What's on your keychain?

Like most geeks, I've been unable to resist the joy of owning a USB memory key with a ridiculous amount of storage. I grabbed one from Amazon on sale with rebate, so it was dirt cheap. Then, of course, came the question of what to put on it. I've done my best to stock mine with utilities and tools that I might need when I pull up at an unfamiliar computer. Here's my current list:

  • Adobe Reader 6.0 along with PDF Speedup to make using it a more tolerable experience. Never know when you'll need to read some documentation.
  • AVG Antivirus with a reasonably up-to-date data file.
  • AntiVir Personal Edition
  • A link to Panda ActiveScan to check for viruses without installing anything.
  • GDI Scan to hunt for vulnerable GDI DLLs.
  • The latest version of WinZip.
  • The latest version of WinIso for dealing with ISO files and other CD images.
  • Apex SQL Edit for working with Microsoft SQL Server databases. I'd love to be able to cart around just the client tools portion of SQL Server 2000, but I don't think that's doable.
  • Both the 1.0 and 1.1 .NET Framework redistributables. Hey, I'm mostly a .NET guy these days, what do you expect?
  • Free Tetrix and TurboRisk because man does not live by work alone.
  • Vault, which is an outliner that I started using to organize all my personal info (passwords, registration codes, credit cards, and so on) ages ago. I also cart along my Vault data file, which I store as an AES-encrypted zip file. Wouldn't want to have it fall into the wrong hands if I lose the little toy.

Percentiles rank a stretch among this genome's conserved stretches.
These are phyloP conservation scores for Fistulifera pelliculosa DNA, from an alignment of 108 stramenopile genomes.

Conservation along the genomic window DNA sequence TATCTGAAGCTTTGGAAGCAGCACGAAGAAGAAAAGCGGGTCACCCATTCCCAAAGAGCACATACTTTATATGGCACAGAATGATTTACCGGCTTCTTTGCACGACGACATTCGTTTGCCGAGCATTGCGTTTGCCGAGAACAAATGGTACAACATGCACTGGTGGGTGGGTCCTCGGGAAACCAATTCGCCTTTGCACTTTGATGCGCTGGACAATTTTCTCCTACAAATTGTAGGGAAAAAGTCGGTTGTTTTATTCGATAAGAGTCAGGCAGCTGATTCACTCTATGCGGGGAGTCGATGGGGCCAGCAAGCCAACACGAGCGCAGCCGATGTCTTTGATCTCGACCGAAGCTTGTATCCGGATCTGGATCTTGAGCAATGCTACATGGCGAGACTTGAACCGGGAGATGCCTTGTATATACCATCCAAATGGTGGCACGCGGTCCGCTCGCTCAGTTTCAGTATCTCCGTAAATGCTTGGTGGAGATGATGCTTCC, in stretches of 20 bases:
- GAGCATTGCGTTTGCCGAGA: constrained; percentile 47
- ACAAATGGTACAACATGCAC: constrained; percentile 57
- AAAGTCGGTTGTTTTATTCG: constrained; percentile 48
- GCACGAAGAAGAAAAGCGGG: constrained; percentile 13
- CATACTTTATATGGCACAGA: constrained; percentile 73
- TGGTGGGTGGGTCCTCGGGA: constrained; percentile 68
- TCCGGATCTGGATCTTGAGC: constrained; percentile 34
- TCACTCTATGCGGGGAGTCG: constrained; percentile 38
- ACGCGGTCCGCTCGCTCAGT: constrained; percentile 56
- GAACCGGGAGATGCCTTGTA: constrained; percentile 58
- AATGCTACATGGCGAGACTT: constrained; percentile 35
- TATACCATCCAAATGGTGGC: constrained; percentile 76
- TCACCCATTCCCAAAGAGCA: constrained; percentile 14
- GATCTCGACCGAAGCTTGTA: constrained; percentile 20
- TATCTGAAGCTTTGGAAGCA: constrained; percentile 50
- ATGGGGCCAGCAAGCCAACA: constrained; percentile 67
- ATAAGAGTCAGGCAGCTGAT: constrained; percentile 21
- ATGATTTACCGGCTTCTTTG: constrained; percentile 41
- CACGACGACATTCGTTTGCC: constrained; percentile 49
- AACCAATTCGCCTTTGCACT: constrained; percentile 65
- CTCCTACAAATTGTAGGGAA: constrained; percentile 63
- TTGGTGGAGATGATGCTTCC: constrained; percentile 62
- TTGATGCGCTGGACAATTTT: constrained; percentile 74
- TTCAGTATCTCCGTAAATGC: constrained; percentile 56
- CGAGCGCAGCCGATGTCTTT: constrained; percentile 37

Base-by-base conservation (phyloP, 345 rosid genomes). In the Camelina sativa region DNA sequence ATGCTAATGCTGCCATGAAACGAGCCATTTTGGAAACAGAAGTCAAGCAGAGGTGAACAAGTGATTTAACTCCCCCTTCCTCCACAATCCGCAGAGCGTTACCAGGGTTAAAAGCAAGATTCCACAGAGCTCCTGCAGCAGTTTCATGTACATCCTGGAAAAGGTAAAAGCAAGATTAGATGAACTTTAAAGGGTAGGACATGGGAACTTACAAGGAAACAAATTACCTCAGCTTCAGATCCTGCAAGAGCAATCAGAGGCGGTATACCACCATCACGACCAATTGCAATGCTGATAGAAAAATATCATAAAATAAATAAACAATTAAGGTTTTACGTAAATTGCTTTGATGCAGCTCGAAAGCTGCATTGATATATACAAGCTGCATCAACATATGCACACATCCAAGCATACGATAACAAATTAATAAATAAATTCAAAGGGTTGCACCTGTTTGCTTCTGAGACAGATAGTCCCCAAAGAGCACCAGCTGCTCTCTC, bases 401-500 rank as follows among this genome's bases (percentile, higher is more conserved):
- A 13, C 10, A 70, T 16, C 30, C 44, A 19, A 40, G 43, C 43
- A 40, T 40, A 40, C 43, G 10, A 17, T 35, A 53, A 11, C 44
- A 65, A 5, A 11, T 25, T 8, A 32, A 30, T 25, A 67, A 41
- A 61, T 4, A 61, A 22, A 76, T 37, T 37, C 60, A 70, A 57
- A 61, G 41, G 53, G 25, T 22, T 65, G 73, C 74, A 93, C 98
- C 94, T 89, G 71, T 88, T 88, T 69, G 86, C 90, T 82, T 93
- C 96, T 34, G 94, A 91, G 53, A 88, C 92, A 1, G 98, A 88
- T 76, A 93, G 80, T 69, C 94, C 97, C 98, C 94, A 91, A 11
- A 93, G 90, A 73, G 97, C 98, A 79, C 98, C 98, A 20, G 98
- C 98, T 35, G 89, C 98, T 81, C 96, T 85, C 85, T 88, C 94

• Firefox 1.0, because friends don't let friends use IE.
  • FTP Voyager. If I'm going to have to deal with FTP, I want a graphical client that doesn't stink.
  • The Vault source code control client, so I can get into my source code repository from anywhere I happen to be.
  • Ad-Aware SE and Spybot-S&D. There's entirely too much spyware in the world.
  • Microsoft Remote Desktop Client, so that I can manage my servers from wherever.
  • Alcohol 52%, which gives me the ability to bring along at least small CD images of things I already own.
  • A few utilities from Sysinternals, including AutoRuns, TcpView, and Process Explorer.
  • Port Reporter and Port Reporter Parser for logging and investigating TCP and UDP activity.
  • XMLSPY 2005 for those times when I'm forced to touch an XML file. I should probably find a lighter-weight XML utility to take along too, but I'm used to this one.

Well, that's my current list. As you can see, it's a mix of free and commercial tools. I've mainly chosen the ones that I know well and have found useful in the past, but like anyone else, I've got my own blind spots. So - what did I miss? What's on your USB drive that I should add to mine? Feel free to contribute your own ideas in the comments below.

About the Author

Mike Gunderloy has been developing software for a quarter-century now, and writing about it for nearly as long. He walked away from a .NET development career in 2006 and has been a happy Rails user ever since. Mike blogs at A Fresh Cup.

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